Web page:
You just got it: That dreaded call from the school nurse. Sally fell from the top of the slide. Danny was smacked in the mouth with a baseball. Dylan ran face-first into a glass door. You try not to panic as you grab your keys and head out the door. Who should you call? What will you do when you get there? What if there are missing teeth?
At our Spring pediatric dental office, we are very familiar with childhood accidents. We see them almost every day and we know how upsetting they can be to children and parents alike.
Here are a few tips to get you through the difficult moments leading up to care:
- Call our office right away. Even if you decide to head to the emergency room once you assess the situation, we want to be informed of any and all mouth, face, or head injuries. We keep that information in our records in case of future issues. If the injury seems to be primarily a dental emergency, we will discuss the situation with you and if necessary, get you in to see a doctor right away. If the injury seems minor, we will give you advice on how to deal with the pain and swelling at home. We will schedule an appointment to check everything out when your little one feels better.
- If there has been a head trauma, do not hesitate: Go directly to the emergency room.
- Speak calmly to your child. If there is blood, do not overreact. Head and mouth injuries tend to bleed profusely. It’s common and not necessarily a cause for alarm, and staying calm helps your child stay calm as well.
- Stop bleeding with a cold compress or clean gauze. Light pressure will usually not cause pain and it typically stops bleeding very effectively. If the bleeding does not stop within about fifteen minutes, please take your child to the emergency room.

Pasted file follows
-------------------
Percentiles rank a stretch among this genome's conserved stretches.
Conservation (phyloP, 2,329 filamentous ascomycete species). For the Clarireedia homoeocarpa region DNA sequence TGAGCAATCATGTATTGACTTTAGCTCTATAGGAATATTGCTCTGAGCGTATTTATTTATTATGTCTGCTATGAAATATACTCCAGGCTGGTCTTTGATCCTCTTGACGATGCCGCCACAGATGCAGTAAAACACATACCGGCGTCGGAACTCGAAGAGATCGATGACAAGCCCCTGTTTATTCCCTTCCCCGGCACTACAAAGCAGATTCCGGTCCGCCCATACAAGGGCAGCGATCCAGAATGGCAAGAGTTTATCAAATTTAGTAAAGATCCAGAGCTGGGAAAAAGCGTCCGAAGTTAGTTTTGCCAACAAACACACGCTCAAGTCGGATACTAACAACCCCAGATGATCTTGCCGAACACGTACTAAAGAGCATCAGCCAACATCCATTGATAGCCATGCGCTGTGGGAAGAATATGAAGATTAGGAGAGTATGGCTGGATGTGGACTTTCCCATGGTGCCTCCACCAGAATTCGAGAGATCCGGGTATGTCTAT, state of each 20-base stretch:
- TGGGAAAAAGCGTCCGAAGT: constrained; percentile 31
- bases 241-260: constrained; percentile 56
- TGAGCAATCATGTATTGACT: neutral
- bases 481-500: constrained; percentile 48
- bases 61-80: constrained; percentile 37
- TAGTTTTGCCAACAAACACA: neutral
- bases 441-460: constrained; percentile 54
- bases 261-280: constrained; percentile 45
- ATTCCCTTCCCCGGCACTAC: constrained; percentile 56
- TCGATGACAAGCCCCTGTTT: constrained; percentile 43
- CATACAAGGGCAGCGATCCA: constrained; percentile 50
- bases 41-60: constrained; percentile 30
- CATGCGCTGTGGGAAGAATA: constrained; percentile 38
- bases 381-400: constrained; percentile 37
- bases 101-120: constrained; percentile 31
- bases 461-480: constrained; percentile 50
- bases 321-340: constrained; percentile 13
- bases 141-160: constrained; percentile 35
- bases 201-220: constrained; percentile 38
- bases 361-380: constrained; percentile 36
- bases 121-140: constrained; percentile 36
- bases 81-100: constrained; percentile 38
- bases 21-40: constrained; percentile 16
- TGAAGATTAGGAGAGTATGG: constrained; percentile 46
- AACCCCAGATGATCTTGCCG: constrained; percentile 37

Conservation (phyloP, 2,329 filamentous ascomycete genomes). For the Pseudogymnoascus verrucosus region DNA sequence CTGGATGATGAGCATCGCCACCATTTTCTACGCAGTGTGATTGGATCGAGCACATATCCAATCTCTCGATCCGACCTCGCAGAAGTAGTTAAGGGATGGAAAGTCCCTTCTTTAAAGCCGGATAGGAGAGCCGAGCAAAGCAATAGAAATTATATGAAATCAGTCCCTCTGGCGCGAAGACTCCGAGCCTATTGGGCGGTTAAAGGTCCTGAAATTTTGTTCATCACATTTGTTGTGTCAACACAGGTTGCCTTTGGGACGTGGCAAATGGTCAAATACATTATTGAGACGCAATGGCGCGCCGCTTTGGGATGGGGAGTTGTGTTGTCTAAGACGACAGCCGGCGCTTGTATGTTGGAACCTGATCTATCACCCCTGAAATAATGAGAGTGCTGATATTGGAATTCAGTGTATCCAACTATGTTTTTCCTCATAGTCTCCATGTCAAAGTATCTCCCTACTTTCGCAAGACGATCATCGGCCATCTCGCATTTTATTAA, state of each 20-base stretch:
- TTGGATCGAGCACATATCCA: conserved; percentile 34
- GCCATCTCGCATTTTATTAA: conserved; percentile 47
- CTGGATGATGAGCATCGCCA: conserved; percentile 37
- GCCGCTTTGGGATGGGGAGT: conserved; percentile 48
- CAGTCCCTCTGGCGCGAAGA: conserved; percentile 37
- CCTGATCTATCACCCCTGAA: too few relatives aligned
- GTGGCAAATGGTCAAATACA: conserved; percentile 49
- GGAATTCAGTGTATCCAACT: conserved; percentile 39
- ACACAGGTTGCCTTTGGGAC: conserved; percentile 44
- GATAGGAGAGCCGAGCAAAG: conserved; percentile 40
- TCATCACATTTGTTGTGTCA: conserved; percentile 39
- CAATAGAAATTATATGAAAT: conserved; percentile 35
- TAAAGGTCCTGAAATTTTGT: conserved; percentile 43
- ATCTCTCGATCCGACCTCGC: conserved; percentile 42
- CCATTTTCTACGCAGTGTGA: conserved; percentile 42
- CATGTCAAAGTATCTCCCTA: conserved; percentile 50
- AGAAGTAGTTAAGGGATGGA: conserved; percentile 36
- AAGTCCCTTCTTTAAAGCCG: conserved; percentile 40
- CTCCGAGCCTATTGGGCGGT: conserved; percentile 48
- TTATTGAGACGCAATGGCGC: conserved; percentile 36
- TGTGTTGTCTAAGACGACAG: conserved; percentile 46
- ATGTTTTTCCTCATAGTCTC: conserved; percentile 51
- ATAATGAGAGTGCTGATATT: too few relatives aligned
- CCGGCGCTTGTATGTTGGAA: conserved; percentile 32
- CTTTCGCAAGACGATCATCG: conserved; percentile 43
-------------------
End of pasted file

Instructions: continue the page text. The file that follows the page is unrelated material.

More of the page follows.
- If a tooth is knocked out, do not handle it by the root or wash it. Light rinsing is ok if necessary, but preserving vital tissue is crucial. If the tooth does not look damaged, and your child will allow it, place the tooth back in the socket and have your child lightly clamp down on a piece of gauze. If you can’t replace the tooth, put it under your tongue, in a glass of milk, or a container of saliva. It is really important that we see your child right away.
- Do NOT place aspirin on the gums in case of a toothache. This can cause tissue damage. Instead, control your child’s pain with a cold compress and some pain reliever medication. These can help with swelling too.
- If a tooth is missing, talk about what fun a visit from the tooth fairy will be. Even if we are able to replace the knocked out tooth, your kid deserves a reward for bravery!
For more information about what to do in a pediatric dental emergency, please feel free to give our pediatric dental office in Spring a call. We love little smiles, and keeping them safe is our job!
Welcoming patients from The Woodlands, Spring, and nearby areas.